As you can see from this snarky yet hilarious rebuke of basic workplace passive aggression, the font you choose matters.
As marketers, we must constantly work to balance the brand, tone, messaging, efficiency, and a hundred other things. Using a set of typefaces that conveys your brand voice across multiple platforms is just one more thing on the list. You definitely don’t want your work to show up here. Below, a quick guide to font-related considerations.
Make your messaging work harder for you by creating a hierarchy using at least two, preferably three, fonts. This way, your audience can easily identify headlines, subheads, and body copy. In some cases, the same font, in different sizes, weights or colors, can be used to create a visual hierarchy and guide the reader to important information.
LEGIBILITY & READABILITY
As you choose your fonts for your visual hierarchy, you’ll want to consider legibility and readability.
- Legibility is a measure of how easy it is to distinguish one letter from another in a particular typeface. As a general rule, use a display typeface for headlines and either serif or sans-serif fonts for body copy, depending on your brand style.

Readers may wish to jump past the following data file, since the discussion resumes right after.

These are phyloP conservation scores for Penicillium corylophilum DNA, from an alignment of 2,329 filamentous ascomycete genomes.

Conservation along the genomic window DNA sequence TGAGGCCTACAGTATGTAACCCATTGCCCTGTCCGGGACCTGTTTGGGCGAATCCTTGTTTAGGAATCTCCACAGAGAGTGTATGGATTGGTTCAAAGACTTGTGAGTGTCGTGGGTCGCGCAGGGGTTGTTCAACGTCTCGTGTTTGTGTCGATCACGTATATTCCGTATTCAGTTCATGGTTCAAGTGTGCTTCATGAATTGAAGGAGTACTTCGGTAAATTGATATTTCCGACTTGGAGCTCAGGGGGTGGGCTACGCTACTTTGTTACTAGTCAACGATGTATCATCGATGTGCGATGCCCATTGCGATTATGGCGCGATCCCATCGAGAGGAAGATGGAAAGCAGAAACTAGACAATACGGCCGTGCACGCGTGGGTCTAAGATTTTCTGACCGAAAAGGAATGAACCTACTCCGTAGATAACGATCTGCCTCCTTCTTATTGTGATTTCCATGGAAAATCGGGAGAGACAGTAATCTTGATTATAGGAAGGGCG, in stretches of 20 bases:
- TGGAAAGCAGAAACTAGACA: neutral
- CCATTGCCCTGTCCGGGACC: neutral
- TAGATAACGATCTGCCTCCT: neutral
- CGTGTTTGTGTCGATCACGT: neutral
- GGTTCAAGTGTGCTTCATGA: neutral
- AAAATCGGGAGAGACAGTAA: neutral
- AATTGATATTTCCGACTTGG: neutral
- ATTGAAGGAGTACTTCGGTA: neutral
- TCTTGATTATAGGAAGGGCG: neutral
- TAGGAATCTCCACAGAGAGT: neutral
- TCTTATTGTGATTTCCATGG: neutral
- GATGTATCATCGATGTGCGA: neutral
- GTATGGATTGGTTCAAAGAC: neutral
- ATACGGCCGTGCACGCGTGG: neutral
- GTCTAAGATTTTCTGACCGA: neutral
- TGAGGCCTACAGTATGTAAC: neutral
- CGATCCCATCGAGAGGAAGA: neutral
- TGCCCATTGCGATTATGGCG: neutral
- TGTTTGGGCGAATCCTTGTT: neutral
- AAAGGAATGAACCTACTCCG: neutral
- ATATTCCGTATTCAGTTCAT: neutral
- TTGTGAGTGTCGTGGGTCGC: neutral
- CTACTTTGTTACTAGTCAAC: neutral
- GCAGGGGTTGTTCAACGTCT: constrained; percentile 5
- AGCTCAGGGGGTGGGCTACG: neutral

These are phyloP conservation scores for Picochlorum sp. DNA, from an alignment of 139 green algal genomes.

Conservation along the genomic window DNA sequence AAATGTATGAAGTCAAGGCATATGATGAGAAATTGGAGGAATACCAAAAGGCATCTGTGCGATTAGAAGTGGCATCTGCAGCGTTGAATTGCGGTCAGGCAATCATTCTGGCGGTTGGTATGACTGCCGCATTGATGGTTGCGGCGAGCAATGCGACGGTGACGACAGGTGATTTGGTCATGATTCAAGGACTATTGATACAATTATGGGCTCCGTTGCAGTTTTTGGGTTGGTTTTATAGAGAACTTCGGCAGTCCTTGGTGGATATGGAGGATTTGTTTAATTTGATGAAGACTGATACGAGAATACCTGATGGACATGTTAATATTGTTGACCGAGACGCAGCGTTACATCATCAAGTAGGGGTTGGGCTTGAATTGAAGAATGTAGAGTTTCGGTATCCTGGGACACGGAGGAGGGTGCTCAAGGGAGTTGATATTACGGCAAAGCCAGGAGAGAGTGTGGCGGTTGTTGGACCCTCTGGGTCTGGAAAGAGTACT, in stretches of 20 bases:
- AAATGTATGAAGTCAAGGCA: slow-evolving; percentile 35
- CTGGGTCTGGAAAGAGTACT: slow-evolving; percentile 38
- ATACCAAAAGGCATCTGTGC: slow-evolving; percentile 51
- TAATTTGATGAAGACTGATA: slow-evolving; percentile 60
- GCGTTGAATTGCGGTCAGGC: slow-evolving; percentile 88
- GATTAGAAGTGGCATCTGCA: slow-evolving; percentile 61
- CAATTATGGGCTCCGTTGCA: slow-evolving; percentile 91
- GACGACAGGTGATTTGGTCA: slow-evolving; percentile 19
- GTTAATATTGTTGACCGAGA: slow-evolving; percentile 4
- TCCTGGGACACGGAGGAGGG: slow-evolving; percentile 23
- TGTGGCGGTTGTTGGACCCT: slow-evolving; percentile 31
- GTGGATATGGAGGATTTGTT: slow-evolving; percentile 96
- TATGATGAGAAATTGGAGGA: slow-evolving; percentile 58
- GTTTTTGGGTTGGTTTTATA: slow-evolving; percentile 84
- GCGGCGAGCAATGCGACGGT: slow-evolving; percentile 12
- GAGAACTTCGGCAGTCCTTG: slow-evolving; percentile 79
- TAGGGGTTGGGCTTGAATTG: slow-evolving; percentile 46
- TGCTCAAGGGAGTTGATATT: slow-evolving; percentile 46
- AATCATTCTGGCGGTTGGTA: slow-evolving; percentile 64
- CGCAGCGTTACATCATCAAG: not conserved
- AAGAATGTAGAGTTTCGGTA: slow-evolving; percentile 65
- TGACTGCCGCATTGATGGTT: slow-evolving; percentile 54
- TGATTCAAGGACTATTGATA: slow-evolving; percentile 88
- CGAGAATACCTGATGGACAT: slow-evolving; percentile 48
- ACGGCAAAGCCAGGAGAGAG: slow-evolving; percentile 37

- Readability is how easy it is to read words, phrases, blocks of copy such as a book, a web page or an article. To ensure optimal readability, think through font size, line spacing, and even the contrast between the text and the background.
To successfully convey your message across all channels, be aware of the typographical limitations inherent in email and on the web. Some things to think about:
- Optimize for multiple devices. With the smorgasbord of browsing options available these days, ensuring flexible text size is vital to readability. Whether you employ fluid typography or responsive text, take the necessary steps to make sure your audience can read your message loud and clear across all devices.
- Utilize web fonts (and web-safe fonts as fallbacks) in email. Like most issues in human communication, the messages we send are not always the messages received. Because of the nature of email clients, loading a beautiful font to your computer does not ensure it will be seen by your intended audience. However, the advent of web fonts allows you a little more creativity and aesthetic value than the basic web-safe fonts that come standard on most devices. Just be sure to set a fallback (web-safe) font with similar x-height and kerning, so your design doesn’t suffer if your chosen font won’t display.
What fonts ignite your passion (or make your blood boil)? Let us know!